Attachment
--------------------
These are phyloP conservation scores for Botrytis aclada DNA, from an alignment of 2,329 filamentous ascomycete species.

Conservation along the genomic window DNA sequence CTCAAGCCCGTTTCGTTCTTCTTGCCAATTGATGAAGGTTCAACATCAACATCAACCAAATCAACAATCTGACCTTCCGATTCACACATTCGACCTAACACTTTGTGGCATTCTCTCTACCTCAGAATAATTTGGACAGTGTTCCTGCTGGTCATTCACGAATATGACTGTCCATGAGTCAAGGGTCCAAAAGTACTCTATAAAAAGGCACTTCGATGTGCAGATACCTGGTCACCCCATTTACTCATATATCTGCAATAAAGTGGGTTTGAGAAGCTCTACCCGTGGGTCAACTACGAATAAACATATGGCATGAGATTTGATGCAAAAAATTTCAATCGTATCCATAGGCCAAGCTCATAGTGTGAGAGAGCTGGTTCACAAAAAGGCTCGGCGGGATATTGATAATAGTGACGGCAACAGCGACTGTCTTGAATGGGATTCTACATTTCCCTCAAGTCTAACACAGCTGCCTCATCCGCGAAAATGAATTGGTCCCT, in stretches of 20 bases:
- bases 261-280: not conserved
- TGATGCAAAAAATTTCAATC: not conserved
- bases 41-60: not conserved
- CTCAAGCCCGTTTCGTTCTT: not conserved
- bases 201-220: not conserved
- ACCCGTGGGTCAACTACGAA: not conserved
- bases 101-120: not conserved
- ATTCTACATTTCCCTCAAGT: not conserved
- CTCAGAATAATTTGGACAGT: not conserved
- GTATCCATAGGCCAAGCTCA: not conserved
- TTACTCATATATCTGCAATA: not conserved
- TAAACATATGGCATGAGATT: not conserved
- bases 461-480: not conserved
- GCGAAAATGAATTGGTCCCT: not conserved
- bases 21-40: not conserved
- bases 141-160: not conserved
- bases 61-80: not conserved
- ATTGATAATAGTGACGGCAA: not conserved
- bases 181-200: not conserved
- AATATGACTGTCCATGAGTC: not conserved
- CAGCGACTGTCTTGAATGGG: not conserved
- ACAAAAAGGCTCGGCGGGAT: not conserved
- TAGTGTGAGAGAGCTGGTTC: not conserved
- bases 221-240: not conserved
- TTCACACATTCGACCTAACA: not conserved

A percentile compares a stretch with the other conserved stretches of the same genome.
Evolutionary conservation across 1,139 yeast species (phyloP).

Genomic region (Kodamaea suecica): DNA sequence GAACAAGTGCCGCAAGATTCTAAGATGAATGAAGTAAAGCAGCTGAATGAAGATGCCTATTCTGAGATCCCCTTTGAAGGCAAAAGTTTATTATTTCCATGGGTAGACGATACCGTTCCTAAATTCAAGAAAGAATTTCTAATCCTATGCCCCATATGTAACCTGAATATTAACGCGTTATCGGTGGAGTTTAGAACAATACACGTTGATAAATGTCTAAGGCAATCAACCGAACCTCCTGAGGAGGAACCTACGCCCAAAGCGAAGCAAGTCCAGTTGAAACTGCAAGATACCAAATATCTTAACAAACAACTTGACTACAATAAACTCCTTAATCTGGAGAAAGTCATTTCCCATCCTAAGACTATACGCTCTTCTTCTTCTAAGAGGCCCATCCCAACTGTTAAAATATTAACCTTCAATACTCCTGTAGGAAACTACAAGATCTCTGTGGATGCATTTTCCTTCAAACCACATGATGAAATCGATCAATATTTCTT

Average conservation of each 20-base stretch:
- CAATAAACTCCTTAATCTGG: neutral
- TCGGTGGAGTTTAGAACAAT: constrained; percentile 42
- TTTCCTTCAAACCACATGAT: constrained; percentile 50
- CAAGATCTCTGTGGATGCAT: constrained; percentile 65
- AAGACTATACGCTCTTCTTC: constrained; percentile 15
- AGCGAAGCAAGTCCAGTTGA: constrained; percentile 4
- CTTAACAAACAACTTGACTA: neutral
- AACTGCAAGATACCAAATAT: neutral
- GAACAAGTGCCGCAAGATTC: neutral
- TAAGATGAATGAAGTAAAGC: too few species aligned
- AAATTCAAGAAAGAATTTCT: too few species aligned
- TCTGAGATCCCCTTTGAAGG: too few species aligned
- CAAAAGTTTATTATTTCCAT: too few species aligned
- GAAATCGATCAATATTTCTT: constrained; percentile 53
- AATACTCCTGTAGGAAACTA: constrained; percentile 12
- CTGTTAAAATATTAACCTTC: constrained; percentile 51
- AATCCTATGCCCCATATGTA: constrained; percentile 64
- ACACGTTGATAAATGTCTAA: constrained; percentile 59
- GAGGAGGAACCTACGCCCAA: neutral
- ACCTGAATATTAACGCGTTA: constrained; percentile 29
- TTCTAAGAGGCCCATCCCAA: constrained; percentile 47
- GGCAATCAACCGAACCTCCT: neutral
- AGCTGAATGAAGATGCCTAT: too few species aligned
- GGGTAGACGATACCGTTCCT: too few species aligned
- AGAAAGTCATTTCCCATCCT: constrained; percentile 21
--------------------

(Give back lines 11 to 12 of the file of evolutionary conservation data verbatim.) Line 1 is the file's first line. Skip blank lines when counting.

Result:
- CTCAGAATAATTTGGACAGT: not conserved
- GTATCCATAGGCCAAGCTCA: not conserved